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Can Statistical Adjustment Guided By Causal Inference Improve The Accuracy Of Effect Estimation? A Simulation And Empirical Research Based On Meta-analyses Of Case–control Studies

Ruohua Yan, Tianyi Liu, Yaguang Peng, Xiaoxia Peng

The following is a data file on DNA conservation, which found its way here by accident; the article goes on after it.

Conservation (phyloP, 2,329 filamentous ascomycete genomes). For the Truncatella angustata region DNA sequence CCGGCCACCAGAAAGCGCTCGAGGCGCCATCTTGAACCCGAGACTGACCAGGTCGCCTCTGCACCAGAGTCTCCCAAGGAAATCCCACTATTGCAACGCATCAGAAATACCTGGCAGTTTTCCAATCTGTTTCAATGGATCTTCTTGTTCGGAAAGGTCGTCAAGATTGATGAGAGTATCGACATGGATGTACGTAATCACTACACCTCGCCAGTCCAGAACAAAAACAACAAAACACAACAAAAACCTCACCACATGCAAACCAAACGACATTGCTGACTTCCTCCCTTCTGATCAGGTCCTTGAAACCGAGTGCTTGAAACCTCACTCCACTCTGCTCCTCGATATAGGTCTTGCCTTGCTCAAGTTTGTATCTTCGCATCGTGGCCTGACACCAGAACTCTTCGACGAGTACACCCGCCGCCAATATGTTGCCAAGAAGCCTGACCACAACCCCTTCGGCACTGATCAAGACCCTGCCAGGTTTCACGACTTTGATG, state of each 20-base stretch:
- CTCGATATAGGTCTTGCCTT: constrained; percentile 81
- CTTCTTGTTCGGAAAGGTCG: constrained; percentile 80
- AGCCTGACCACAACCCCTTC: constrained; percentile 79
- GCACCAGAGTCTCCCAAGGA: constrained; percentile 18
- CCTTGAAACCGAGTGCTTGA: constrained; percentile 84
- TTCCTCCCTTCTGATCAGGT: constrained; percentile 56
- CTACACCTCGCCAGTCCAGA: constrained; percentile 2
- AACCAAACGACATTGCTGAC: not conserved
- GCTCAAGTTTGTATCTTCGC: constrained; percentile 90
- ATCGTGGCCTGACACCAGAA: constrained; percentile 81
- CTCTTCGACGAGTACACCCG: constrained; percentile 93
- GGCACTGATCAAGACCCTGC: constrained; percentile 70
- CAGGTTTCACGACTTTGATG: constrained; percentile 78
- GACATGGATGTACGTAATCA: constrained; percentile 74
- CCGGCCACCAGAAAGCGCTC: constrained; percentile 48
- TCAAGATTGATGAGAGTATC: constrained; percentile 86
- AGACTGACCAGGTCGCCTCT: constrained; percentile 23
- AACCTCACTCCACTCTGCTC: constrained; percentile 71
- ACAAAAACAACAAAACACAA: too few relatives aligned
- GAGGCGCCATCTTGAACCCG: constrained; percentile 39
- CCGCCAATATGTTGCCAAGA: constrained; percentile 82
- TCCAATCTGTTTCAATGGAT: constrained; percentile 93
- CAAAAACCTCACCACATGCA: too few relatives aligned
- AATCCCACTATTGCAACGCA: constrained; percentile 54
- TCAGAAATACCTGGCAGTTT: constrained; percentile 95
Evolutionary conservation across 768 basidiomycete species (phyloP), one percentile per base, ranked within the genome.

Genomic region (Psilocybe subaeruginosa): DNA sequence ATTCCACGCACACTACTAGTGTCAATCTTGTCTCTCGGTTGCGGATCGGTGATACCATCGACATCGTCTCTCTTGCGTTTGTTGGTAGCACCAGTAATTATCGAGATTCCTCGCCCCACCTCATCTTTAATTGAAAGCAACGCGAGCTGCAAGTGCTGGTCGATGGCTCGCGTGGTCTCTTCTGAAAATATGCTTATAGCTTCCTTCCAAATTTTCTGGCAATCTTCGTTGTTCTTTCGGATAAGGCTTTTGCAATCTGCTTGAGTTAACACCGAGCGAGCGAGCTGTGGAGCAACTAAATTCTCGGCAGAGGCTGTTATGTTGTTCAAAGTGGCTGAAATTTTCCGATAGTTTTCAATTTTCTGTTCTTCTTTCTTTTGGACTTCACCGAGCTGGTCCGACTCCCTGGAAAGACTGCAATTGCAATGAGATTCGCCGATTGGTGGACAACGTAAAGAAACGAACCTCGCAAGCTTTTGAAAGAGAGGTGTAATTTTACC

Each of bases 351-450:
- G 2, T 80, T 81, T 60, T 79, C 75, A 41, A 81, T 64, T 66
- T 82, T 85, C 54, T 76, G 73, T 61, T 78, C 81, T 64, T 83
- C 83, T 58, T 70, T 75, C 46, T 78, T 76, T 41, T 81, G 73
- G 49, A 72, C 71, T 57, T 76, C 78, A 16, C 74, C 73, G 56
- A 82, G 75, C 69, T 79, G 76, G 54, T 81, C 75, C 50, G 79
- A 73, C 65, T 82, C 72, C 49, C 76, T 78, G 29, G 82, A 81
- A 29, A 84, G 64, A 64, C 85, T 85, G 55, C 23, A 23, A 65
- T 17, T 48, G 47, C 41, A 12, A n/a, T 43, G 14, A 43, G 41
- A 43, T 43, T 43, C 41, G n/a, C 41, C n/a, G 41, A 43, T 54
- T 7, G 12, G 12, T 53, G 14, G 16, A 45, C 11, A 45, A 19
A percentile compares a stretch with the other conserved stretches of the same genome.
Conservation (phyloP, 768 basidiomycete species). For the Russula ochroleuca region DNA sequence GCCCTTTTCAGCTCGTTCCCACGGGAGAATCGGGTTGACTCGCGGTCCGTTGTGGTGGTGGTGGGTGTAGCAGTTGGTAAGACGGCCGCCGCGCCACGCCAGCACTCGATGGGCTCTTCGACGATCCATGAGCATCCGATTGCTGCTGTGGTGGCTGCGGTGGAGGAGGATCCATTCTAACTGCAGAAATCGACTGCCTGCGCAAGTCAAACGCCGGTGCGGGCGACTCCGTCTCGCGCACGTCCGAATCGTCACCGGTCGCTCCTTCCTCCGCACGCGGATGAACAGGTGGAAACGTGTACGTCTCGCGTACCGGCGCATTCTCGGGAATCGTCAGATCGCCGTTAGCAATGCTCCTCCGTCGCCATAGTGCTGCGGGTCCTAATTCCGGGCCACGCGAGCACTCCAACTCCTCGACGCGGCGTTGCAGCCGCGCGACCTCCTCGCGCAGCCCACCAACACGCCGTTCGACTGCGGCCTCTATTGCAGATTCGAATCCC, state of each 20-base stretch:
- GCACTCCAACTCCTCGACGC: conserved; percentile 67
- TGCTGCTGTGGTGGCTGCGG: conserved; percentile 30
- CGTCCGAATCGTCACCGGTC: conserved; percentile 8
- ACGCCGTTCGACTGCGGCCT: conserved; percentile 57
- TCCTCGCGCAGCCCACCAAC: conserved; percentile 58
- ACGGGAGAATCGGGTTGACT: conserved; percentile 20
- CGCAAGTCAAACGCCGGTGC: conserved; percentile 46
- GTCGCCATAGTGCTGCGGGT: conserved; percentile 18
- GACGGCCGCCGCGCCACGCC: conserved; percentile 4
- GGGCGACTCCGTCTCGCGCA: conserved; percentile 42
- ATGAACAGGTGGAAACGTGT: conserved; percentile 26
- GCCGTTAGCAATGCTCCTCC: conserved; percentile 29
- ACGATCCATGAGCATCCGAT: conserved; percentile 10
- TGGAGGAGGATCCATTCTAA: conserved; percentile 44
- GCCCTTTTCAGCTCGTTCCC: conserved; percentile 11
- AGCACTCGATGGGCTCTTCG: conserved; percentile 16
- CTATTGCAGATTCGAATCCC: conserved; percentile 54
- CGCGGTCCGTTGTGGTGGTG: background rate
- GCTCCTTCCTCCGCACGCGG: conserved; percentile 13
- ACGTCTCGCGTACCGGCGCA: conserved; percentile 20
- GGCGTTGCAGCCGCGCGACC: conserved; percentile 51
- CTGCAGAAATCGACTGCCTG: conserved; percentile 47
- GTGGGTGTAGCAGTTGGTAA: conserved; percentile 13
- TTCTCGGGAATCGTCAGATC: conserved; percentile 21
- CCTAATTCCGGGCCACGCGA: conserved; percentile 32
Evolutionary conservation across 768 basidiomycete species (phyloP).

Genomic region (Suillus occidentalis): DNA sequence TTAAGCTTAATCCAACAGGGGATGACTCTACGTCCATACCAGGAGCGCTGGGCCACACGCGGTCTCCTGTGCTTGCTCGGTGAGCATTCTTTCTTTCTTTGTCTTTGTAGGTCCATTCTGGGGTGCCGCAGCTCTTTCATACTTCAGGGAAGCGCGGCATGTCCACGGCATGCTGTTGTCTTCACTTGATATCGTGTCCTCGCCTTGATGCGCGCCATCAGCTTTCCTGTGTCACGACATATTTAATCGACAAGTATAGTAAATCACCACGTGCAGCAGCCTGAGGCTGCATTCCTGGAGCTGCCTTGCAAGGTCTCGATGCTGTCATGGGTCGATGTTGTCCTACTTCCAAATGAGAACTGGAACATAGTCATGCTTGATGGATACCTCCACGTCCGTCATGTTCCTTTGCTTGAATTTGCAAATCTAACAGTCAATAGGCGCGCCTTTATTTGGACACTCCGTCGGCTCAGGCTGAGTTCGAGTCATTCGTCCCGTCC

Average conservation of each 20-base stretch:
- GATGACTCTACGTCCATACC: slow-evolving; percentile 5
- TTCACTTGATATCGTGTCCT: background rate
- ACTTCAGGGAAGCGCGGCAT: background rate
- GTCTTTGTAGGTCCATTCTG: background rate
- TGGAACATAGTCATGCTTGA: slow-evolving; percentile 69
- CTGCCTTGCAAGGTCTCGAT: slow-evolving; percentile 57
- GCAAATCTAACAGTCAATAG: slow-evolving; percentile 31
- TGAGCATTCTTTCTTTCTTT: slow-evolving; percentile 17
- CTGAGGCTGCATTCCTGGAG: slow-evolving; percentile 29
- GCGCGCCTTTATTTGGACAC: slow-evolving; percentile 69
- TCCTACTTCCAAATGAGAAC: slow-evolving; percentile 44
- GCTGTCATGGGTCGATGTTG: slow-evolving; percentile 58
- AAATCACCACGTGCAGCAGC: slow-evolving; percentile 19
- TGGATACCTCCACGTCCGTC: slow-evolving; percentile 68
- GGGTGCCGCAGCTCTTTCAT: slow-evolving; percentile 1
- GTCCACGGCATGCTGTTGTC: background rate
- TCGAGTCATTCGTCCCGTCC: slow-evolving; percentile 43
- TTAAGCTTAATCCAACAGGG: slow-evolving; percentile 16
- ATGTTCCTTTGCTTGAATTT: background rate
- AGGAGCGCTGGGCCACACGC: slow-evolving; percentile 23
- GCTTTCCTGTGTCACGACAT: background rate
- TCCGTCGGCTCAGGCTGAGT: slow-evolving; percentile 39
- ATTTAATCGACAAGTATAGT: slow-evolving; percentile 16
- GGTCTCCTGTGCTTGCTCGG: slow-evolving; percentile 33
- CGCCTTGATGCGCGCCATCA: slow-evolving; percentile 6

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Abstract Background Statistical adjustment is often considered to control confounding bias in observational studies, especially case–control studies. However, different adjustment strategies may affect the estimation of odds ratios (ORs), and in turn affect the results of their pooled analyses. Our study is aimed to investigate how to deal with the statistical adjustment in case–control studies to improve the validity of meta-analyses. Methods Three types of adjustment strategies were evaluated including insufficient adjustment (not all preset confounders were adjusted), full adjustment (all confounders were adjusted under the guidance of causal inference), and improper adjustment (covariates other than confounders were adjusted). We carried out a series of Monte Carlo simulation experiments based on predesigned scenarios, and assessed the accuracy of effect estimations from meta-analyses of case–control studies by combining ORs calculated according to different adjustment strategies. Then we used the data from an empirical review to illustrate the replicability of the simulation results. Results For all scenarios with different strength of causal relations, combining ORs that were comprehensively adjusted for confounders would get the most precise effect estimation. By contrast, combining ORs that were not sufficiently adjusted for confounders or improperly adjusted for mediators or colliders would easily introduce bias in causal interpretation, especially when the true effect of exposure on outcome was weak or none. The findings of the simulation experiments were further verified by the empirical research. Conclusions Statistical adjustment guided by causal inference are recommended for effect estimation. Therefore, when conducting meta-analyses of case–control studies, the causal relationship formulated by exposure, outcome, and covariates should be firstly understood through a directed acyclic graph, and then reasonable original ORs could be extracted and combined by suitable methods.